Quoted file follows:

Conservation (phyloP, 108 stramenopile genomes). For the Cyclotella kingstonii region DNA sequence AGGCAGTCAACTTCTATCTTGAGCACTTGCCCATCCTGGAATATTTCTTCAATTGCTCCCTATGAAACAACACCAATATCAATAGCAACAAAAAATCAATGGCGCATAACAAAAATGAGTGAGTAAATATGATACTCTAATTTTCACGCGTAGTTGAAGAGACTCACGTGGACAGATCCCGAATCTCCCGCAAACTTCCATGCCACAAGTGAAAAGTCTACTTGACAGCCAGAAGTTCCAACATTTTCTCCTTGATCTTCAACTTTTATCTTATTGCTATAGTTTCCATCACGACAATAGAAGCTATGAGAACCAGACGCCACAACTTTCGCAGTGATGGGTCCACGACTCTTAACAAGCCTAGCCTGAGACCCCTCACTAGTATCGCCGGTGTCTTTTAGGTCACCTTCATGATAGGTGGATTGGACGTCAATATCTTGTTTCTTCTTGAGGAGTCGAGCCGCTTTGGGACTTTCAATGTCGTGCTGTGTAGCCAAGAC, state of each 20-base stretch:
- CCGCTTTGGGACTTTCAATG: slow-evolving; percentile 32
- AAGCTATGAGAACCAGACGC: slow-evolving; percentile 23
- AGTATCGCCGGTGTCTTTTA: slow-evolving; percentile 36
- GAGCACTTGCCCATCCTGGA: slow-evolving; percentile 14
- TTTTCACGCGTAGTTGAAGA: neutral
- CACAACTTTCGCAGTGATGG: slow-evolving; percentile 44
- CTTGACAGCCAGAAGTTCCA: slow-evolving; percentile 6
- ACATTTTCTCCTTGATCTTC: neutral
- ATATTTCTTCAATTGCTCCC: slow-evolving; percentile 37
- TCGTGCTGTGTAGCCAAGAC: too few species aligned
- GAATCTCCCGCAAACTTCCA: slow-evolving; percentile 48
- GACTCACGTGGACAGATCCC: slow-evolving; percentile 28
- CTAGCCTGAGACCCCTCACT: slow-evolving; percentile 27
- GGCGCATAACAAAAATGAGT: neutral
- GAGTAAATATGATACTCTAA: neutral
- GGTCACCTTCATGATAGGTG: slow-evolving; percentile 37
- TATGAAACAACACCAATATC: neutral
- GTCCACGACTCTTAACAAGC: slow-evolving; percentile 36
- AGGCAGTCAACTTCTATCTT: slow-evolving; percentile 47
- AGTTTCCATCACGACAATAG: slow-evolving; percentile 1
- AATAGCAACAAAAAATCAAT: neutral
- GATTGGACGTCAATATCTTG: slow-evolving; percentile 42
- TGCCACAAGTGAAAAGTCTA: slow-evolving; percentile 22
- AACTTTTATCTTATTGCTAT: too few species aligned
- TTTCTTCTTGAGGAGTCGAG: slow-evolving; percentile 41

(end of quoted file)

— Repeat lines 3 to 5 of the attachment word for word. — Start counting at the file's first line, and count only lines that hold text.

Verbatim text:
- AAGCTATGAGAACCAGACGC: slow-evolving; percentile 23
- AGTATCGCCGGTGTCTTTTA: slow-evolving; percentile 36
- GAGCACTTGCCCATCCTGGA: slow-evolving; percentile 14